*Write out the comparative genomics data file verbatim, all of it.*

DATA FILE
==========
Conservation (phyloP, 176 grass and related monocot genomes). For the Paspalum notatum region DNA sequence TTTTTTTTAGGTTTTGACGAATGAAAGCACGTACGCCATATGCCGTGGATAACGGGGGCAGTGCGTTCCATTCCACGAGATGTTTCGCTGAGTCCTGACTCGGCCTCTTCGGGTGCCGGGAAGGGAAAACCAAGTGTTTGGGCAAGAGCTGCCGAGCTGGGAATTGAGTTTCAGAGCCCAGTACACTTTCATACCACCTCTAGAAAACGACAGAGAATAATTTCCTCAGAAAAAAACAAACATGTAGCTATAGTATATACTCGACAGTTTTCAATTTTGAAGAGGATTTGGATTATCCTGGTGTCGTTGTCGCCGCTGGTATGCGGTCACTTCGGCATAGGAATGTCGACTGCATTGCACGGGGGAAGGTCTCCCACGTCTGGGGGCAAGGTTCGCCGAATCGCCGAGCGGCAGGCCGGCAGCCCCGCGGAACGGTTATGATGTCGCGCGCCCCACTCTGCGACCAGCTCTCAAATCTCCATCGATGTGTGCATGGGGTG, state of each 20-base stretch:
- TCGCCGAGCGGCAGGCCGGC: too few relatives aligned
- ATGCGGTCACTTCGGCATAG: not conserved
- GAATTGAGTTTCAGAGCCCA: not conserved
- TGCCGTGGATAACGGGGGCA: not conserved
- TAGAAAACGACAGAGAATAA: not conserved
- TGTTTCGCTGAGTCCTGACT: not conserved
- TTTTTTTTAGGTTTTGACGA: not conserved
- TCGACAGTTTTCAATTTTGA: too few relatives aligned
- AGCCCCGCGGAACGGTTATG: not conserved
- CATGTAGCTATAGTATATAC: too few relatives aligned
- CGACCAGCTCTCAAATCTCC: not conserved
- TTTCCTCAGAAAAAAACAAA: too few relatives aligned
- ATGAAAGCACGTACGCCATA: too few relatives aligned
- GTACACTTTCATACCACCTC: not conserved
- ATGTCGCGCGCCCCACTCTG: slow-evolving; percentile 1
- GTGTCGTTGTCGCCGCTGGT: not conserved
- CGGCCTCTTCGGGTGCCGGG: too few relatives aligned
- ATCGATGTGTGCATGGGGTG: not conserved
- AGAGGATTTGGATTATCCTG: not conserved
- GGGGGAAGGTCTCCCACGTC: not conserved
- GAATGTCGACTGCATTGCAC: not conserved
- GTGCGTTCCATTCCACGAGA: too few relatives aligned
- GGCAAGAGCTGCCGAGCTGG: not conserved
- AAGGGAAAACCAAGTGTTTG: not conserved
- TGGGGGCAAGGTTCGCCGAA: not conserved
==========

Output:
Conservation (phyloP, 176 grass and related monocot genomes). For the Paspalum notatum region DNA sequence TTTTTTTTAGGTTTTGACGAATGAAAGCACGTACGCCATATGCCGTGGATAACGGGGGCAGTGCGTTCCATTCCACGAGATGTTTCGCTGAGTCCTGACTCGGCCTCTTCGGGTGCCGGGAAGGGAAAACCAAGTGTTTGGGCAAGAGCTGCCGAGCTGGGAATTGAGTTTCAGAGCCCAGTACACTTTCATACCACCTCTAGAAAACGACAGAGAATAATTTCCTCAGAAAAAAACAAACATGTAGCTATAGTATATACTCGACAGTTTTCAATTTTGAAGAGGATTTGGATTATCCTGGTGTCGTTGTCGCCGCTGGTATGCGGTCACTTCGGCATAGGAATGTCGACTGCATTGCACGGGGGAAGGTCTCCCACGTCTGGGGGCAAGGTTCGCCGAATCGCCGAGCGGCAGGCCGGCAGCCCCGCGGAACGGTTATGATGTCGCGCGCCCCACTCTGCGACCAGCTCTCAAATCTCCATCGATGTGTGCATGGGGTG, state of each 20-base stretch:
- TCGCCGAGCGGCAGGCCGGC: too few relatives aligned
- ATGCGGTCACTTCGGCATAG: not conserved
- GAATTGAGTTTCAGAGCCCA: not conserved
- TGCCGTGGATAACGGGGGCA: not conserved
- TAGAAAACGACAGAGAATAA: not conserved
- TGTTTCGCTGAGTCCTGACT: not conserved
- TTTTTTTTAGGTTTTGACGA: not conserved
- TCGACAGTTTTCAATTTTGA: too few relatives aligned
- AGCCCCGCGGAACGGTTATG: not conserved
- CATGTAGCTATAGTATATAC: too few relatives aligned
- CGACCAGCTCTCAAATCTCC: not conserved
- TTTCCTCAGAAAAAAACAAA: too few relatives aligned
- ATGAAAGCACGTACGCCATA: too few relatives aligned
- GTACACTTTCATACCACCTC: not conserved
- ATGTCGCGCGCCCCACTCTG: slow-evolving; percentile 1
- GTGTCGTTGTCGCCGCTGGT: not conserved
- CGGCCTCTTCGGGTGCCGGG: too few relatives aligned
- ATCGATGTGTGCATGGGGTG: not conserved
- AGAGGATTTGGATTATCCTG: not conserved
- GGGGGAAGGTCTCCCACGTC: not conserved
- GAATGTCGACTGCATTGCAC: not conserved
- GTGCGTTCCATTCCACGAGA: too few relatives aligned
- GGCAAGAGCTGCCGAGCTGG: not conserved
- AAGGGAAAACCAAGTGTTTG: not conserved
- TGGGGGCAAGGTTCGCCGAA: not conserved